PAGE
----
What causes politicians to endorse or oppose the curtailing of civil liberties in the fight against terrorism? Read our paper “Contesting counter-terrorism: discourse networks and the politicisation of counter-terrorism in Austria” in @JIRD_jour:
Argument: We argue that Counter-terrorism legislation is not the outcome of an objective analysis of externally induced threats and responses to these threats, but the product of three interdependent variables:
(a) a sense of ownership by those responsible for fighting terrorism; (b) a green/alternative/libertarian (GAL) vs. traditional/authoritarian/nationalist (TAN) orientation; and (c) the anticipated political gains by party leaders of supporting/opposing certain legislation.
Design: For this exploratory study, we use the case of the Austrian debate on the implementation of several surveillance and other counter-terrorism measures and apply Sabatier’s Advocacy Coalition Framework, and @PhilipLeifeld Discourse Network Analysis to answer our RQ.
Results: The failure to pass a new law on data retention (#Vorratsdatenspeicherung) in Austria was caused by the ideological orientation, the lack of ownership, and the anticipated political gains/losses of critics, and not by an informed discussion of objective threats and need.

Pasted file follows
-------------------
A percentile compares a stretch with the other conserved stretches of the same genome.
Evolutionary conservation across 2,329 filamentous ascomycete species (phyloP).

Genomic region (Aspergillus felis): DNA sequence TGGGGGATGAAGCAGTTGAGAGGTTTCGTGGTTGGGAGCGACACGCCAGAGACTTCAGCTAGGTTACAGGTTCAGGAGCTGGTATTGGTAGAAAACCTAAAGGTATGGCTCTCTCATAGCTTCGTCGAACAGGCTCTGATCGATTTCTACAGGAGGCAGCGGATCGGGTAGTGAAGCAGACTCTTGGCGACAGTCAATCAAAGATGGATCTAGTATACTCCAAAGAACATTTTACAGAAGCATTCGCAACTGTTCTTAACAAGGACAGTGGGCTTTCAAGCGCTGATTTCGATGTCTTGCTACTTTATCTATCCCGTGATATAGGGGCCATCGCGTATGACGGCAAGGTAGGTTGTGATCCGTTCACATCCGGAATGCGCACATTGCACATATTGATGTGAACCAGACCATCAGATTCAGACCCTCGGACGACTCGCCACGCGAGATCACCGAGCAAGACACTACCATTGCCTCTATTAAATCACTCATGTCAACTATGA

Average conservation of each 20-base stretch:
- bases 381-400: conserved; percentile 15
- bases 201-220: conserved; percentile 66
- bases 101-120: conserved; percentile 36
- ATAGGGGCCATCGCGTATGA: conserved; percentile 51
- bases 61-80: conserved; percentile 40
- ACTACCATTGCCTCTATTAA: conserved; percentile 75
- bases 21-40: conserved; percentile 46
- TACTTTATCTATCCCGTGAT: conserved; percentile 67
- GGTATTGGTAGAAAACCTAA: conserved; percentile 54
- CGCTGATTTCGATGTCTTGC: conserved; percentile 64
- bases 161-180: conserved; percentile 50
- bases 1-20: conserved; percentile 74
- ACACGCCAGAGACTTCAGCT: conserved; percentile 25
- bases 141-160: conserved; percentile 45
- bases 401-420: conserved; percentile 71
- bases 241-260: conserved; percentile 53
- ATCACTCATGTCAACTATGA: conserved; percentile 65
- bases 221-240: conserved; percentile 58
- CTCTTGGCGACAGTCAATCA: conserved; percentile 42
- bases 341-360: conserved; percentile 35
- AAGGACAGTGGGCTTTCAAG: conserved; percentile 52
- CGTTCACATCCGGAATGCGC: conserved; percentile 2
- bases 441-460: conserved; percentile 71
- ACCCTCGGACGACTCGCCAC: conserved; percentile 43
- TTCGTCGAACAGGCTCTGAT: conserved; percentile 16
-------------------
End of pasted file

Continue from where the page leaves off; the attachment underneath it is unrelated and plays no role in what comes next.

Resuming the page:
Take away: Politics does not stop at the “water’s edge” when it comes to counter-terrorism. This policy field is highly politicised and contested. The adoption of (or the failure to pass) counter-terrorism legislation is a function of ownership, ideology and political gains.
Thanks to everyone who supported us with their valuable comments, esp. @JIRD_jour reviewers, @ECPR general conference discussants, David Rowe and Alan Draper , our colleagues at the Deparment of Political Science, and University of Innsbruck and Land Tirol for funding our project.